Expanding My Kid’s Food Repertoire: Is It Worth It?


Someone in my house has taken Dr. Seuss way too seriously.

Like the picky hero of Seuss’ classic Green Eggs and Ham, my 10-year old son has decided that he does not like eggs, green or otherwise, and will not eat them under any circumstances. I’ve devised elaborate schemes to get him to try them, Lisa-I-Am, but to no success. He not only maintains his abhorrence of eggs, but he spurns anyone who has the audacity to offer them to him.   

Perhaps it was Seuss’ truculent cat who emboldened our child to categorically refuse eggs. He will not eat them in the rain, on a train, in a box, with a fox, in a diner, at camp, at our kitchen table, or even when he is bribed with cash to take just one bite.

My son has never been an adventurous eater, sticking to classic kids’ fare of chicken nuggets, plain pasta, and hot dogs. A few years ago, when he was just starting first grade, my husband and I came up with the brilliant idea of “first-grade taste buds.” The idea, we explained to him, is that each year, new taste buds come in, like new teeth. Their arrival heralds a love of new, more grown-up foods! 

Appealing to his desire to be a “big boy” worked like a charm, and our son tried a hamburger, matzo ball soup, and, get this, TOMATO SAUCE on his pasta. My husband and I felt like we won some big parenting contest. We patted ourselves on the back for not only expanding his palate, but creating a plan that could be re-initiated each year: lox and cream cheese in fourth-grade, sushi in sixth-grade, and even foie gras and escargot when he graduates from high school.  

To an extent, our scheming has worked, and now he will eat lasagna (second-grade), skirt steak (third grade) and guacamole with onions (fourth grade)!  

However, no taste buds or promises of maturity will entice him to touch an egg. Not with a ten-foot pole (or with a mole). He knows that some of his favorite foods are made with eggs, like brownies and his beloved matzo balls, but logic doesn’t figure in. His reaction to eggs is visceral. It would be sort of hilarious if it didn’t transform him from a sweet little boy to something a little more…rotten.  

Yes, eating eggs has become painful. For me. If you saw the disgruntled look on his face as I boil, scramble or poach, you would think I was stabbing him with knives (or giving him hives!). His face scrunches up as if he bit into a lemon, and he moves as far away from me as possible. He moans about the smell and makes dramatic gagging sounds. And forget a kiss for mommy on the way out to work.  

Going out for breakfast is an ordeal, as he stubbornly refuses to sit next to anyone who is even contemplating ordering eggs, scooching to the end of the booth and sulking not so quietly. When he went away to sleep-away camp, he was known to hide in the bathroom during breakfast to avoid “smelling the eggs.” (Eventually, they moved him to an allergy egg-free table, but we don’t have one of those at our house….yet). Oddly, I think he wears his aversion to eggs like a badge of honor.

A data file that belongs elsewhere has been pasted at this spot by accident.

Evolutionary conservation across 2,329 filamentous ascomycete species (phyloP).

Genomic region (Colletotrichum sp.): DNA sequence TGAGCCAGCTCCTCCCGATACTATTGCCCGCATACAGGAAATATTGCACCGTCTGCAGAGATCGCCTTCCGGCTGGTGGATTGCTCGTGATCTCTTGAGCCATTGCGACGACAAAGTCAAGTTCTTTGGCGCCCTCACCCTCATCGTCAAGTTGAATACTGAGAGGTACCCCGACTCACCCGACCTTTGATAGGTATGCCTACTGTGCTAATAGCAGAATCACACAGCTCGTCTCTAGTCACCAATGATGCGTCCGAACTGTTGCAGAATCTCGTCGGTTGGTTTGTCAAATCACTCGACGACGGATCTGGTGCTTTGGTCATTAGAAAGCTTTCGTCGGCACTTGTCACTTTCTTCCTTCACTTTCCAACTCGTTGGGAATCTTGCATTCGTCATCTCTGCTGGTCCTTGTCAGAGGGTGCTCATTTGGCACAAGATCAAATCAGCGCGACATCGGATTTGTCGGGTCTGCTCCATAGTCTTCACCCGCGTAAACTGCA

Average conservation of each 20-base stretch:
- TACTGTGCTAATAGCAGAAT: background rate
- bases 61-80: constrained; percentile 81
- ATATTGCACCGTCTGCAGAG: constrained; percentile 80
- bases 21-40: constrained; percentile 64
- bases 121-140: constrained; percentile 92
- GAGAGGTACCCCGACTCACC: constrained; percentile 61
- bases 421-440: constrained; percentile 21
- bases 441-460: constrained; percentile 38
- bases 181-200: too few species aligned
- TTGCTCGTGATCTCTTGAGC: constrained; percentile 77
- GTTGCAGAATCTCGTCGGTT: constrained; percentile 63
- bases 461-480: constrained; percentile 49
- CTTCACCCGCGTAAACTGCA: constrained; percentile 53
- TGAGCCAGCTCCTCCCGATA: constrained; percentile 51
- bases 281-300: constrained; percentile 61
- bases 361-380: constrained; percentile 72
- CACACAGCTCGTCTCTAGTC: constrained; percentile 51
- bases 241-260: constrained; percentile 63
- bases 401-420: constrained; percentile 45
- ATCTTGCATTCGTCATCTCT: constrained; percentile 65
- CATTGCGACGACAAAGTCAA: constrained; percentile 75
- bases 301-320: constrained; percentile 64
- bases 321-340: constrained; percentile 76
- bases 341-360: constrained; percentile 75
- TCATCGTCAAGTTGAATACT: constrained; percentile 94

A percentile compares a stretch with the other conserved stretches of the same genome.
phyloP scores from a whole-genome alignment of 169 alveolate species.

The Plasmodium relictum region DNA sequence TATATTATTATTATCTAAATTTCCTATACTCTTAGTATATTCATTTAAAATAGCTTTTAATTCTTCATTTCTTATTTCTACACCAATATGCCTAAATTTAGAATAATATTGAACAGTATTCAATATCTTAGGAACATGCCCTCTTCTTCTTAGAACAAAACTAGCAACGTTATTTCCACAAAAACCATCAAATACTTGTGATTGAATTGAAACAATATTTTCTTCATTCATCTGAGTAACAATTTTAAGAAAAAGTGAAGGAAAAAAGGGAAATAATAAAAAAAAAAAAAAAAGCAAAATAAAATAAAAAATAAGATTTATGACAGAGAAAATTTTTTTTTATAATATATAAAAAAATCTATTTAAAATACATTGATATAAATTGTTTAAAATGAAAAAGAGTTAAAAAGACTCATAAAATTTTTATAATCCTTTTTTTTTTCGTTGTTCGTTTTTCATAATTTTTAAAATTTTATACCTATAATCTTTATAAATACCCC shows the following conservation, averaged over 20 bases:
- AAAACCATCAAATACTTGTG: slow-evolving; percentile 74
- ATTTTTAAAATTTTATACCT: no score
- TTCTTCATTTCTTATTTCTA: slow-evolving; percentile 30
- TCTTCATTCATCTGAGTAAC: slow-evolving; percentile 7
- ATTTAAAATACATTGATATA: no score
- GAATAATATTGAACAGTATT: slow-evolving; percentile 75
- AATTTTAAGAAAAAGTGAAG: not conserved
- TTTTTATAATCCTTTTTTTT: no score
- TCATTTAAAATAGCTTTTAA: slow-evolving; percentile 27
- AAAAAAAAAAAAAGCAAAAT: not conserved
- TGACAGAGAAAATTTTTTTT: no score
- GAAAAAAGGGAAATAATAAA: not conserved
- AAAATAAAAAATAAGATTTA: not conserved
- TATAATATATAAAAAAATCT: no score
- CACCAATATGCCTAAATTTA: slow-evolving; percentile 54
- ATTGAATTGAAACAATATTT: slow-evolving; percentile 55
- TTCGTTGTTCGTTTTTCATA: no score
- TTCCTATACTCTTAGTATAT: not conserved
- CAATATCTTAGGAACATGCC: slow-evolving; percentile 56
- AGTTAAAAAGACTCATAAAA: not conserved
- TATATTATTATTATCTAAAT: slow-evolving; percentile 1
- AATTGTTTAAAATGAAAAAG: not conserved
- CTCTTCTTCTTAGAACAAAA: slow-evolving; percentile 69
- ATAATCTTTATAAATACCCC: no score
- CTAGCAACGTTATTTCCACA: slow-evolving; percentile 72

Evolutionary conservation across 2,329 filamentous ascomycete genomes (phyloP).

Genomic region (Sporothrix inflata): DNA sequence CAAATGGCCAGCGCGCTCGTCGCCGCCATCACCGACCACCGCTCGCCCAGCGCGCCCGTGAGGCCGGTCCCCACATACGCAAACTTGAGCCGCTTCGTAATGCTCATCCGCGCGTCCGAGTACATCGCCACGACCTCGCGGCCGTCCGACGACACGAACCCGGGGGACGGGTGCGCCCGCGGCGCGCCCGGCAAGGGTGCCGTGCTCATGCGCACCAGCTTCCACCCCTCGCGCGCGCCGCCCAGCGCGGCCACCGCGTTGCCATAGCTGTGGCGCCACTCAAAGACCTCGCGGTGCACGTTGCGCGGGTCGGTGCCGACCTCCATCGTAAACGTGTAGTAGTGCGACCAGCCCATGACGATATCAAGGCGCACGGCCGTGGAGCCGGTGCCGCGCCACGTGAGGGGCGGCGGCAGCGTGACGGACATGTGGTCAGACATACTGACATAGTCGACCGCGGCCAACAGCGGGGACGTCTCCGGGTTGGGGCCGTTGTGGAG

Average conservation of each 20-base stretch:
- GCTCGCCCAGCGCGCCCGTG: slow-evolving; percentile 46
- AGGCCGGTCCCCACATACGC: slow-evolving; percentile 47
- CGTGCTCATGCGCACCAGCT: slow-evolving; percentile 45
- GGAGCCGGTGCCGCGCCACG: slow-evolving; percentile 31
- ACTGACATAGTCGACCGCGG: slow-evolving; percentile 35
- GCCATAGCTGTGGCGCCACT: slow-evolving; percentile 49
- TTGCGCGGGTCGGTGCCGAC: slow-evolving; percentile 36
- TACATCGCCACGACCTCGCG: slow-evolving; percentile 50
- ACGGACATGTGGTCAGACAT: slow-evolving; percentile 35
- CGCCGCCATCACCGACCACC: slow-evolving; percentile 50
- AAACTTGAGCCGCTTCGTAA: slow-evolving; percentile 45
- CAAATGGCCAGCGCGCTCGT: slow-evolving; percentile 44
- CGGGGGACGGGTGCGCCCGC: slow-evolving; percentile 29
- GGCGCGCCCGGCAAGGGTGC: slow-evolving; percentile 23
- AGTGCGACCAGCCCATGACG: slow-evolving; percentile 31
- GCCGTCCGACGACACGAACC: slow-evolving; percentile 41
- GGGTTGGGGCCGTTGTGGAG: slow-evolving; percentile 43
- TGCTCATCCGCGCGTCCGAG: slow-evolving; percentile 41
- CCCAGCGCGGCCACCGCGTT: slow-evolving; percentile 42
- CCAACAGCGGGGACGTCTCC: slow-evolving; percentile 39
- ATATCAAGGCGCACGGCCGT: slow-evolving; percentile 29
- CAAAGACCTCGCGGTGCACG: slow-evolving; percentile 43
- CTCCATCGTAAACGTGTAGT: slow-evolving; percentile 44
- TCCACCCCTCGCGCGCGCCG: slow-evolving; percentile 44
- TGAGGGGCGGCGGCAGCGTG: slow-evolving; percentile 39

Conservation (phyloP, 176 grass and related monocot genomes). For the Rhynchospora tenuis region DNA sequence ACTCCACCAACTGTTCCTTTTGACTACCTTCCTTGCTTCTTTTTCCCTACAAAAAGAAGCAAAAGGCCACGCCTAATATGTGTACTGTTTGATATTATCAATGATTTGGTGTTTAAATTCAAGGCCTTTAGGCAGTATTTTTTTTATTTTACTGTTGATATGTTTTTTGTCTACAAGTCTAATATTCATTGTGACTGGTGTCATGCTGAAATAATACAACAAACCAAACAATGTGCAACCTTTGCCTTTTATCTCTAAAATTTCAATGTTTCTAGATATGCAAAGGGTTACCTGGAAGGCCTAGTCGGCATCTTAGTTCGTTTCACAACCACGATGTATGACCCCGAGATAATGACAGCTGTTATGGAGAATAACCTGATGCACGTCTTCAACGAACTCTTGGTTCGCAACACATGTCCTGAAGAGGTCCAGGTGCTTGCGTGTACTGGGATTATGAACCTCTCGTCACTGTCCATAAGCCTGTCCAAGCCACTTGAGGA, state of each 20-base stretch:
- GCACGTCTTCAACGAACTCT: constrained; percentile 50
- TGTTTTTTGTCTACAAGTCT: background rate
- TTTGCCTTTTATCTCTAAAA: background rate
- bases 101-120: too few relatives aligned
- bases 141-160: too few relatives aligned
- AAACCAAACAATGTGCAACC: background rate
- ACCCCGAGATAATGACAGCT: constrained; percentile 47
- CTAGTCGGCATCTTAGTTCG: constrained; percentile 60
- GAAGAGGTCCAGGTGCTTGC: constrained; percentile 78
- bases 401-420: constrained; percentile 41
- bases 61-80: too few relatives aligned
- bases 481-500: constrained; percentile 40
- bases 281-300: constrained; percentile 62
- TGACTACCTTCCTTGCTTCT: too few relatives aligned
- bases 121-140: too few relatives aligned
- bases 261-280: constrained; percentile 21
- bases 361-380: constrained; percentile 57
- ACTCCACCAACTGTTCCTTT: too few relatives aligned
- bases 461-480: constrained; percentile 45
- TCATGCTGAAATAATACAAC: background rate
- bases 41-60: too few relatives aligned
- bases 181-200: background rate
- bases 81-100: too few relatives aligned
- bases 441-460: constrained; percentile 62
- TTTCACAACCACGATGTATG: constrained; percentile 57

So, as tired parents do, we gave up this fight. My son is not going to try eggs in the foreseeable future, even if extra taste buds come in for the year he repeated third grade. And some mornings, when I need that kiss goodbye, I opt for Corn Flakes. We live together and need to make life bearable for each other, in whatever form that takes. Fighting over eggs isn’t worth it. But for the more important battle, we will not crack.

We make sure he knows that he shouldn’t make people feel bad about what they are eating, remembering the preschool adage “don’t yuck someone’s yum.” We remind him not to make his “lemon face” or groan out loud when someone chomps on a bagel overloaded with egg salad. He practices “taking a breather” in the bathroom if he’s at a sleepover and they are serving eggs for breakfast. He is learning to be aware of others and develop empathy, and that’s all we can ask.

We just wish we could do it over an omelet.

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Lisa is a middle school English teacher who lives with her husband (who she met when she was on a teen tour) and her son (born 2008). Lisa is also a stepmom to three teenagers. She grew up in Trumbull and, after stints in Boston and NYC, is happy to be back in Fairfield County where there is much better parking. She also started her own college essay coaching gig, ACCEPTional Essays, where she helps seniors in high school make their college essays pop out of the pack. She does a lot of volunteer work within her community at her synagogue and various organizations. She loves to play tennis and cook, and she hates doing laundry and anything with mayonnaise. Her quest continues to find the best sushi in Fairfield County.


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